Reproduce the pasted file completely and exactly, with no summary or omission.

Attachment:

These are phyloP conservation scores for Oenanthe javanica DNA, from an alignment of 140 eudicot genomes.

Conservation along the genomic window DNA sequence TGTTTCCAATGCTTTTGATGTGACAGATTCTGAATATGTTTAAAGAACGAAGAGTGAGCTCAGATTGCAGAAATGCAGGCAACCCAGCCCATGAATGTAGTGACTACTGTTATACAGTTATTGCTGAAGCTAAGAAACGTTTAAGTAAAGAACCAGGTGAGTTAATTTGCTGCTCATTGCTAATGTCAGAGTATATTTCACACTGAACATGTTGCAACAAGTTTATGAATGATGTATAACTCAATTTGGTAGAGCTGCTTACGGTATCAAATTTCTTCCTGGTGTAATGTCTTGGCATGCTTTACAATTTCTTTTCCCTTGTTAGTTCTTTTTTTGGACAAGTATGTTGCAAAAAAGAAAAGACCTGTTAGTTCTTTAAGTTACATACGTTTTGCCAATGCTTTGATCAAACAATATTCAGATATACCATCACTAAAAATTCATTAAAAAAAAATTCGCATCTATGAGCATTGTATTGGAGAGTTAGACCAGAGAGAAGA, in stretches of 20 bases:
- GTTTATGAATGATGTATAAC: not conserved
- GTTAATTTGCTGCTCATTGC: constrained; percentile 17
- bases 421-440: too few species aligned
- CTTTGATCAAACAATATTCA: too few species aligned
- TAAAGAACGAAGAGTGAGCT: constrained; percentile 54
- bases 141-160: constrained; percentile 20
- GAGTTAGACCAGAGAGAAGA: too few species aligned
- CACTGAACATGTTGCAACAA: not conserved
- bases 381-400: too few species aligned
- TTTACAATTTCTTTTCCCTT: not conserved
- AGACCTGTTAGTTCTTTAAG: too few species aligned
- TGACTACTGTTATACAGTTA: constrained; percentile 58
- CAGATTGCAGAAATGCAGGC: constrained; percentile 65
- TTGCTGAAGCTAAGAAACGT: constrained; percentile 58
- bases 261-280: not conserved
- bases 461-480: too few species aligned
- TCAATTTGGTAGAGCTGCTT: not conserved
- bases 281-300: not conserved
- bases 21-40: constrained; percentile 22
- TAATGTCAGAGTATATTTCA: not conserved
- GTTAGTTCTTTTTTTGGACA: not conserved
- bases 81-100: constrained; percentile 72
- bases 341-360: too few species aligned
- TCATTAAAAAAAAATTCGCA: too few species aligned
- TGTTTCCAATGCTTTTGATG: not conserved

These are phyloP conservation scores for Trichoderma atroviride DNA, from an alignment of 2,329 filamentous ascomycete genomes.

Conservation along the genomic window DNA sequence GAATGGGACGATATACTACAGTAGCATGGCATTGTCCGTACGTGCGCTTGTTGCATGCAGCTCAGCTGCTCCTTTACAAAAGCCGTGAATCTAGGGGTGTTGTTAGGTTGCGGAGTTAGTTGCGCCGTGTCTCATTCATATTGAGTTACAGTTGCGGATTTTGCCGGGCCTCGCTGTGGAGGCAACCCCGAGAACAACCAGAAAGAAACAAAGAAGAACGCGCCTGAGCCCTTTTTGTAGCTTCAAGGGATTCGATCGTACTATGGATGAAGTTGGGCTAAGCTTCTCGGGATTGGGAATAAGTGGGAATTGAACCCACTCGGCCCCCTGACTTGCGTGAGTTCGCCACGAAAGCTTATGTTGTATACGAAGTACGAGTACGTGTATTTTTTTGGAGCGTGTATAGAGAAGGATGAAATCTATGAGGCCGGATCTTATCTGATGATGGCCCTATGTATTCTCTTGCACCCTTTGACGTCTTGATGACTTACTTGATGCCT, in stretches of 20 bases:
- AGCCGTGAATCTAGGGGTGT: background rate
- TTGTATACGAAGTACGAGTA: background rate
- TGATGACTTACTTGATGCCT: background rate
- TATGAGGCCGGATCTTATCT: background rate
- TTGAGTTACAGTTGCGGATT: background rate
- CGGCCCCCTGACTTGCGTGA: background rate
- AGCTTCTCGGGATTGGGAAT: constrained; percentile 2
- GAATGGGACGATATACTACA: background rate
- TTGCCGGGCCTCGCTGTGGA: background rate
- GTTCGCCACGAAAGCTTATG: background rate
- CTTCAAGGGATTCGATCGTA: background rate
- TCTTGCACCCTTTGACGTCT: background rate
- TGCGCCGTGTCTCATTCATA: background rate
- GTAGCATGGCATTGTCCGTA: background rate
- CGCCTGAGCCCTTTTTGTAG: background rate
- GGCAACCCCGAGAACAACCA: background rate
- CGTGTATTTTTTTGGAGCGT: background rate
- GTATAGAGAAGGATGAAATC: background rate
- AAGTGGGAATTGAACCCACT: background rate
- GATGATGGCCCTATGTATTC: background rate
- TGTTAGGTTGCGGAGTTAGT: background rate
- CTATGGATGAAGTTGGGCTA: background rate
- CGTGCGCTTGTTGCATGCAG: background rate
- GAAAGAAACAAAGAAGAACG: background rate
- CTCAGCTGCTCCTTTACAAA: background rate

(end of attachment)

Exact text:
These are phyloP conservation scores for Oenanthe javanica DNA, from an alignment of 140 eudicot genomes.

Conservation along the genomic window DNA sequence TGTTTCCAATGCTTTTGATGTGACAGATTCTGAATATGTTTAAAGAACGAAGAGTGAGCTCAGATTGCAGAAATGCAGGCAACCCAGCCCATGAATGTAGTGACTACTGTTATACAGTTATTGCTGAAGCTAAGAAACGTTTAAGTAAAGAACCAGGTGAGTTAATTTGCTGCTCATTGCTAATGTCAGAGTATATTTCACACTGAACATGTTGCAACAAGTTTATGAATGATGTATAACTCAATTTGGTAGAGCTGCTTACGGTATCAAATTTCTTCCTGGTGTAATGTCTTGGCATGCTTTACAATTTCTTTTCCCTTGTTAGTTCTTTTTTTGGACAAGTATGTTGCAAAAAAGAAAAGACCTGTTAGTTCTTTAAGTTACATACGTTTTGCCAATGCTTTGATCAAACAATATTCAGATATACCATCACTAAAAATTCATTAAAAAAAAATTCGCATCTATGAGCATTGTATTGGAGAGTTAGACCAGAGAGAAGA, in stretches of 20 bases:
- GTTTATGAATGATGTATAAC: not conserved
- GTTAATTTGCTGCTCATTGC: constrained; percentile 17
- bases 421-440: too few species aligned
- CTTTGATCAAACAATATTCA: too few species aligned
- TAAAGAACGAAGAGTGAGCT: constrained; percentile 54
- bases 141-160: constrained; percentile 20
- GAGTTAGACCAGAGAGAAGA: too few species aligned
- CACTGAACATGTTGCAACAA: not conserved
- bases 381-400: too few species aligned
- TTTACAATTTCTTTTCCCTT: not conserved
- AGACCTGTTAGTTCTTTAAG: too few species aligned
- TGACTACTGTTATACAGTTA: constrained; percentile 58
- CAGATTGCAGAAATGCAGGC: constrained; percentile 65
- TTGCTGAAGCTAAGAAACGT: constrained; percentile 58
- bases 261-280: not conserved
- bases 461-480: too few species aligned
- TCAATTTGGTAGAGCTGCTT: not conserved
- bases 281-300: not conserved
- bases 21-40: constrained; percentile 22
- TAATGTCAGAGTATATTTCA: not conserved
- GTTAGTTCTTTTTTTGGACA: not conserved
- bases 81-100: constrained; percentile 72
- bases 341-360: too few species aligned
- TCATTAAAAAAAAATTCGCA: too few species aligned
- TGTTTCCAATGCTTTTGATG: not conserved

These are phyloP conservation scores for Trichoderma atroviride DNA, from an alignment of 2,329 filamentous ascomycete genomes.

Conservation along the genomic window DNA sequence GAATGGGACGATATACTACAGTAGCATGGCATTGTCCGTACGTGCGCTTGTTGCATGCAGCTCAGCTGCTCCTTTACAAAAGCCGTGAATCTAGGGGTGTTGTTAGGTTGCGGAGTTAGTTGCGCCGTGTCTCATTCATATTGAGTTACAGTTGCGGATTTTGCCGGGCCTCGCTGTGGAGGCAACCCCGAGAACAACCAGAAAGAAACAAAGAAGAACGCGCCTGAGCCCTTTTTGTAGCTTCAAGGGATTCGATCGTACTATGGATGAAGTTGGGCTAAGCTTCTCGGGATTGGGAATAAGTGGGAATTGAACCCACTCGGCCCCCTGACTTGCGTGAGTTCGCCACGAAAGCTTATGTTGTATACGAAGTACGAGTACGTGTATTTTTTTGGAGCGTGTATAGAGAAGGATGAAATCTATGAGGCCGGATCTTATCTGATGATGGCCCTATGTATTCTCTTGCACCCTTTGACGTCTTGATGACTTACTTGATGCCT, in stretches of 20 bases:
- AGCCGTGAATCTAGGGGTGT: background rate
- TTGTATACGAAGTACGAGTA: background rate
- TGATGACTTACTTGATGCCT: background rate
- TATGAGGCCGGATCTTATCT: background rate
- TTGAGTTACAGTTGCGGATT: background rate
- CGGCCCCCTGACTTGCGTGA: background rate
- AGCTTCTCGGGATTGGGAAT: constrained; percentile 2
- GAATGGGACGATATACTACA: background rate
- TTGCCGGGCCTCGCTGTGGA: background rate
- GTTCGCCACGAAAGCTTATG: background rate
- CTTCAAGGGATTCGATCGTA: background rate
- TCTTGCACCCTTTGACGTCT: background rate
- TGCGCCGTGTCTCATTCATA: background rate
- GTAGCATGGCATTGTCCGTA: background rate
- CGCCTGAGCCCTTTTTGTAG: background rate
- GGCAACCCCGAGAACAACCA: background rate
- CGTGTATTTTTTTGGAGCGT: background rate
- GTATAGAGAAGGATGAAATC: background rate
- AAGTGGGAATTGAACCCACT: background rate
- GATGATGGCCCTATGTATTC: background rate
- TGTTAGGTTGCGGAGTTAGT: background rate
- CTATGGATGAAGTTGGGCTA: background rate
- CGTGCGCTTGTTGCATGCAG: background rate
- GAAAGAAACAAAGAAGAACG: background rate
- CTCAGCTGCTCCTTTACAAA: background rate